carried on, for the purpose of the inspection and for the investigation of complaints coming before the board and for such other matters as the board might direct.

Id.§ 479.16(b).


Finally, the FDL also contains two provisions relating to the “pre-need” sale of funeral arrangements that are at issue here.4 First, Section 11(a)(8) of the FDL provides that a funeral director or funeral home's license may be suspended or revoked if a licensed funeral director pays unlicensed employees commissions on sales. See id.§ 479.11(a)(8) (“The board ... may refuse to grant, refuse to renew, suspend or revoke a license of any applicant or licensee ... for ... (8) paying a commission ... to any person ... for ... business secured....”). Second, the FDL requires that a funeral director who enters into a pre-need contract to provide funeral services deposit 100% of any advance payments into an escrow or trust account. Id.§ 479.13(c).

In May 2008, the Plaintiffs initiated this suit against the Board, asserting claims under 42 U.S.C. § 1983 and 28 U.S.C. § 2201 for alleged violations of their rights under the U.S. Constitution. Specifically, the Plaintiffs' amended complaint asserted that the above-referenced FDL provisions violated several constitutional provisions, including the...

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56 practice notes
  • Nat'l Ass'n for the Advancement of Multijurisdiction Practice v. Castille, No. 15–1481.
    • United States
    • United States Courts of Appeals. United States Court of Appeals (3rd Circuit)
    • August 26, 2015
    ...by asking whether the state law discriminates against interstate commerce on its face or in its purpose or effect. See Heffner v. Murphy, 745 F.3d 56, 72 (3d Cir.2014), cert. denied, ––– U.S. ––––, 135 S.Ct. 220, 190 L.Ed.2d 133 (2014) ; Cloverland–Green Spring Dairies, Inc. v. Pa. Milk Mkt......
  • Greater Phila. Chamber Commerce v. City of Phila., Nos. 18-2175 & 18-2176
    • United States
    • United States Courts of Appeals. United States Court of Appeals (3rd Circuit)
    • February 6, 2020
    ...U.S. 618, 628, 115 S.Ct. 2371, 132 L.Ed.2d 541 (1995) (internal citations omitted). See also City Br. at 43-44 (citing Heffner v. Murphy , 745 F.3d 56, 92 (3d Cir. 2014), WV Ass’n of Club Owners & Fraternal Servs., Inc. v. Musgrave , 553 F.3d 292, 303–04 (4th Cir. 2009), Coyote Pub., Inc. v......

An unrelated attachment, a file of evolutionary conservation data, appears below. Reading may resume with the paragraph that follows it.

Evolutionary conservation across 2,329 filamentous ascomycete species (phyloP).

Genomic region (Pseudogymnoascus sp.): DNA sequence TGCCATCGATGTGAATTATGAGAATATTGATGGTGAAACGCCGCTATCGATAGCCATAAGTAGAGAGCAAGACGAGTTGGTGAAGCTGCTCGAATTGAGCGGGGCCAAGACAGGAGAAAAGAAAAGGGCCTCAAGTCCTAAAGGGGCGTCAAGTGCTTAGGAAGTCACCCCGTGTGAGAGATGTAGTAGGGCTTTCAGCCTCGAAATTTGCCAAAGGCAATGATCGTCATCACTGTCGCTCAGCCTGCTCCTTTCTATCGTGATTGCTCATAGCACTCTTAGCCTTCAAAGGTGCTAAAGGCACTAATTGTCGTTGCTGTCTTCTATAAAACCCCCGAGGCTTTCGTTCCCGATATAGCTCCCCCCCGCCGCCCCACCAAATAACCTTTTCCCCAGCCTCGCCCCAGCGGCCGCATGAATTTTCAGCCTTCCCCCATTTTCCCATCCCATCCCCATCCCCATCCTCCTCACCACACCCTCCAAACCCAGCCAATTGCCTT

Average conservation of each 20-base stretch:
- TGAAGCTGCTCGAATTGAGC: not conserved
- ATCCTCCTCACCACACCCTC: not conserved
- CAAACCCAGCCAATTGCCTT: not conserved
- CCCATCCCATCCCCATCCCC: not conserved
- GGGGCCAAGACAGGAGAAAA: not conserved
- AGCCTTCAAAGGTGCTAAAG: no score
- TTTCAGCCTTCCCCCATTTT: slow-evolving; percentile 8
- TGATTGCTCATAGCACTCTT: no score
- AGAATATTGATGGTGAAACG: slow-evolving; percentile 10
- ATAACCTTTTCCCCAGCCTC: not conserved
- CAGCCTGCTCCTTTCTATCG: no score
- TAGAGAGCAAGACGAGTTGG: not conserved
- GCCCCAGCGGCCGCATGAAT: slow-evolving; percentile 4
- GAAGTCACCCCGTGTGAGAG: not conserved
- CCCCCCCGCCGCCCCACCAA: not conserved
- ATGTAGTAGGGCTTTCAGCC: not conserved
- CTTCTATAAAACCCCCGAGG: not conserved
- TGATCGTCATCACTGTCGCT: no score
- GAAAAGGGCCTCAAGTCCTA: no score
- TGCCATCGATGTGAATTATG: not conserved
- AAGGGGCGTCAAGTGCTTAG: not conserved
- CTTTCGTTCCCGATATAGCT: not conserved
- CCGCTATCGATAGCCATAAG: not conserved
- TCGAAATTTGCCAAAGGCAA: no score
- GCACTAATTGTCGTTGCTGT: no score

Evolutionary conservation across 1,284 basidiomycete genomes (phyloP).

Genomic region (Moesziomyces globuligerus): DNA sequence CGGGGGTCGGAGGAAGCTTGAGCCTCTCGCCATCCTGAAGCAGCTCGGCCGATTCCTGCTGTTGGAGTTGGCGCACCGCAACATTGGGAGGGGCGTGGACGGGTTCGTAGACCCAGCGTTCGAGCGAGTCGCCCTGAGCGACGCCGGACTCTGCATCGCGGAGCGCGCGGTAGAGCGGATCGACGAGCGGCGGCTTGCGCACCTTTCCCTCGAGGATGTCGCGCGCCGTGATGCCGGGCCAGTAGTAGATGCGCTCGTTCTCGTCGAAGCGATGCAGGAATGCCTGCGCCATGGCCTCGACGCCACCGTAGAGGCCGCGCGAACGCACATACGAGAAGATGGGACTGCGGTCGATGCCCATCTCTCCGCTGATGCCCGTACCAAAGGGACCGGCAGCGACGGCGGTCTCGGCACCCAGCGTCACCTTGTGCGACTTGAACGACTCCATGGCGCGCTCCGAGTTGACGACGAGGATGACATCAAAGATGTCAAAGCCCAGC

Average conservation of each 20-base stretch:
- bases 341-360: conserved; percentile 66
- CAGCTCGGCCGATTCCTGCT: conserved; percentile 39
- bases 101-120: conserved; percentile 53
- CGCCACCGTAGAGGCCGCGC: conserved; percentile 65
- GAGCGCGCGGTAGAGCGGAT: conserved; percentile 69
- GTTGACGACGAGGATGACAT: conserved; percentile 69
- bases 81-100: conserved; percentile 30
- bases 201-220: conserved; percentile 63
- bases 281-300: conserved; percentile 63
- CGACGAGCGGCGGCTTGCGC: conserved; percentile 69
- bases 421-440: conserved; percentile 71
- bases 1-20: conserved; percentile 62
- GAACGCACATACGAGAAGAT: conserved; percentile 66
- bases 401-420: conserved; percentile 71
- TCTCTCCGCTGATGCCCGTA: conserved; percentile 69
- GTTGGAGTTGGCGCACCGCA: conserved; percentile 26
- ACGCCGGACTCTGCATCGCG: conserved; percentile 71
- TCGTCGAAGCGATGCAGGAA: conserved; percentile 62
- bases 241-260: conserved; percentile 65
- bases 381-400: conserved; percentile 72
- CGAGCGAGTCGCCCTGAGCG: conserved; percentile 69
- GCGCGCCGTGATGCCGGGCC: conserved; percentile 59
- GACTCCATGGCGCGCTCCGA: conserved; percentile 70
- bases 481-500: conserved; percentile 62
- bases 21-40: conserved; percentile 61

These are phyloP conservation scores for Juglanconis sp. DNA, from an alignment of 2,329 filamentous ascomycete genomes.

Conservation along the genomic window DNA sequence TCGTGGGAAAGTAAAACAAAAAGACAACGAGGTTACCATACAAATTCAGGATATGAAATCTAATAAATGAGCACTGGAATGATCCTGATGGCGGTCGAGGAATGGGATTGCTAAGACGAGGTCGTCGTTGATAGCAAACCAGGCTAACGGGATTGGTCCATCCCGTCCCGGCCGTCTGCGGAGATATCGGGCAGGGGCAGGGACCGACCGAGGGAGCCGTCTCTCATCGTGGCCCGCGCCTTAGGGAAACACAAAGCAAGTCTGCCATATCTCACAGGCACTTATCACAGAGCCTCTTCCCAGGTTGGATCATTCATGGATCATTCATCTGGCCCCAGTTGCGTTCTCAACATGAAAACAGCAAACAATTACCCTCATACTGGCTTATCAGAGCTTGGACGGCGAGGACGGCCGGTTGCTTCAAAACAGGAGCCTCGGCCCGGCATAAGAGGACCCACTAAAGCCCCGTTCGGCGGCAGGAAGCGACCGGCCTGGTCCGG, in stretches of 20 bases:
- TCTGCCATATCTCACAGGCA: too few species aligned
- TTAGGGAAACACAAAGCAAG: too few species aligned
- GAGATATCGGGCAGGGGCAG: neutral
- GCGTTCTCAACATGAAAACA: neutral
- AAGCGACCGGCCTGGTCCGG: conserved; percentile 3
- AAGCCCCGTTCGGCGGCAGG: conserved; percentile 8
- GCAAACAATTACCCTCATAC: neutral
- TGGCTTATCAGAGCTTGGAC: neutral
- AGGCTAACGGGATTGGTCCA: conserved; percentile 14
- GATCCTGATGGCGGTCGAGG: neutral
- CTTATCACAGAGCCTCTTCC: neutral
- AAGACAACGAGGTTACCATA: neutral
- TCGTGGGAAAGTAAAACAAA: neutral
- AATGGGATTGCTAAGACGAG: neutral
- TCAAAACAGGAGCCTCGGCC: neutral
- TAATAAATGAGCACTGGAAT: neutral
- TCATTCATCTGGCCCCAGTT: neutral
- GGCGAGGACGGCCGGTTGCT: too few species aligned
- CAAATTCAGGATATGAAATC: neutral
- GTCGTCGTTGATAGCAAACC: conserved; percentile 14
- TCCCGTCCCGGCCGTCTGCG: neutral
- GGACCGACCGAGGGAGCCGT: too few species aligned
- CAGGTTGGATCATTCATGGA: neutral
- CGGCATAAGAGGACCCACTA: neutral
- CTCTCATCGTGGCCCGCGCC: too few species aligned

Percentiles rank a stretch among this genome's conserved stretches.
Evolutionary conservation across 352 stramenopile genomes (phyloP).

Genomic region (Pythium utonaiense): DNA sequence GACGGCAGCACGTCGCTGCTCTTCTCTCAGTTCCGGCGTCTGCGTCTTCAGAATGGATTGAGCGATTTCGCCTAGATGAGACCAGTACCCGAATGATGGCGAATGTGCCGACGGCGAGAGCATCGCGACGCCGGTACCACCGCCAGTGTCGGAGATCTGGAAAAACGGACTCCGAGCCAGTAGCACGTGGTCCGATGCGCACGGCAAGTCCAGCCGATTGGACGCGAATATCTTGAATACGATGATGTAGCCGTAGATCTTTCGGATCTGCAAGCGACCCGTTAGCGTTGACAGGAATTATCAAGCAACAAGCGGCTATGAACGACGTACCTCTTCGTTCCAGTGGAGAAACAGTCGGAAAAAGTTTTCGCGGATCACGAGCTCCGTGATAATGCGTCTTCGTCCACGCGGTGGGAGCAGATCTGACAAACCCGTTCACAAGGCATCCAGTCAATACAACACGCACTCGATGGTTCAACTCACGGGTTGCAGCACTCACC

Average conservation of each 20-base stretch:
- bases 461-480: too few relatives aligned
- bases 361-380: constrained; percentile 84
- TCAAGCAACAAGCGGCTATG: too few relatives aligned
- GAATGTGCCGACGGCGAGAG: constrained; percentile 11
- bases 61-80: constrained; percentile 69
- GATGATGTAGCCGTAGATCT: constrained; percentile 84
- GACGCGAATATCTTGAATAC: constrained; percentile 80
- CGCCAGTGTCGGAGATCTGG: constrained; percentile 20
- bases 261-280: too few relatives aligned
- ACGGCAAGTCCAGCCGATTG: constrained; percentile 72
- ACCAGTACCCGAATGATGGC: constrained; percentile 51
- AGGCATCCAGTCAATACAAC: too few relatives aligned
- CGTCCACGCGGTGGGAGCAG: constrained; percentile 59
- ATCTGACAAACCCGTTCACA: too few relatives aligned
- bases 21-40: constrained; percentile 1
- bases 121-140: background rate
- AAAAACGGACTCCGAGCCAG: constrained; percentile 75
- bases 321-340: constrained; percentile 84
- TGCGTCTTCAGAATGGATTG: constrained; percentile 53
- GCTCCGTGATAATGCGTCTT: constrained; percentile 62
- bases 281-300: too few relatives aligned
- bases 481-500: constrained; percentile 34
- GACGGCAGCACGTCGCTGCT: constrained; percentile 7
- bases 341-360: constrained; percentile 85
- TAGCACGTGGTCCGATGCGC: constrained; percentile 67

• Benezet Consulting, LLC v. Boockvar, No. 1:16-cv-00074
    • United States
    • United States District Courts. 3th Circuit. United States District Court of Middle District of Pennsylvania
    • January 13, 2020
    ...a facial challenge ‘must establish that no set of circumstances exists under which [an act] would be valid.’ " Heffner v. Murphy, 745 F.3d 56, 65 (3d Cir. 2014) (quoting United States v. Mitchell, 652 F.3d 387, 405 (3d Cir. 2011) ). "This is a particularly demanding standard and is the ‘mos......
  • Tryko Holdings, LLC v. City of Harrisburg, No. 19cv906
    • United States
    • United States District Courts. 3th Circuit. United States District Court of Middle District of Pennsylvania
    • December 16, 2019
    ...discriminatory ordinance in Carbone . Thus, rather than apply rigorous scrutiny, we apply the Pike balancing test. See Heffner v. Murphy , 745 F.3d 56, 73 (3d Cir. 2014) (citing Dep't of Revenue of Ky. v. Davis , 553 U.S. 328, 353, 128 S.Ct. 1801, 170 L.Ed.2d 685 (2008) ) (applying the Pike......
  • Request a trial to view additional results
56 cases
  • Nat'l Ass'n for the Advancement of Multijurisdiction Practice v. Castille, No. 15–1481.
    • United States
    • United States Courts of Appeals. United States Court of Appeals (3rd Circuit)
    • August 26, 2015
    ...by asking whether the state law discriminates against interstate commerce on its face or in its purpose or effect. See Heffner v. Murphy, 745 F.3d 56, 72 (3d Cir.2014), cert. denied, ––– U.S. ––––, 135 S.Ct. 220, 190 L.Ed.2d 133 (2014) ; Cloverland–Green Spring Dairies, Inc. v. Pa. Milk Mkt......
  • Greater Phila. Chamber Commerce v. City of Phila., Nos. 18-2175 & 18-2176
    • United States
    • United States Courts of Appeals. United States Court of Appeals (3rd Circuit)
    • February 6, 2020
    ...U.S. 618, 628, 115 S.Ct. 2371, 132 L.Ed.2d 541 (1995) (internal citations omitted). See also City Br. at 43-44 (citing Heffner v. Murphy , 745 F.3d 56, 92 (3d Cir. 2014), WV Ass’n of Club Owners & Fraternal Servs., Inc. v. Musgrave , 553 F.3d 292, 303–04 (4th Cir. 2009), Coyote Pub., In......
  • Benezet Consulting, LLC v. Boockvar, No. 1:16-cv-00074
    • United States
    • United States District Courts. 3th Circuit. United States District Court of Middle District of Pennsylvania
    • January 13, 2020
    ...a facial challenge ‘must establish that no set of circumstances exists under which [an act] would be valid.’ " Heffner v. Murphy, 745 F.3d 56, 65 (3d Cir. 2014) (quoting United States v. Mitchell, 652 F.3d 387, 405 (3d Cir. 2011) ). "This is a particularly demanding standard and i......
  • Tryko Holdings, LLC v. City of Harrisburg, No. 19cv906
    • United States
    • United States District Courts. 3th Circuit. United States District Court of Middle District of Pennsylvania
    • December 16, 2019
    ...discriminatory ordinance in Carbone . Thus, rather than apply rigorous scrutiny, we apply the Pike balancing test. See Heffner v. Murphy , 745 F.3d 56, 73 (3d Cir. 2014) (citing Dep't of Revenue of Ky. v. Davis , 553 U.S. 328, 353, 128 S.Ct. 1801, 170 L.Ed.2d 685 (2008) ) (applying the Pike......
  • Request a trial to view additional results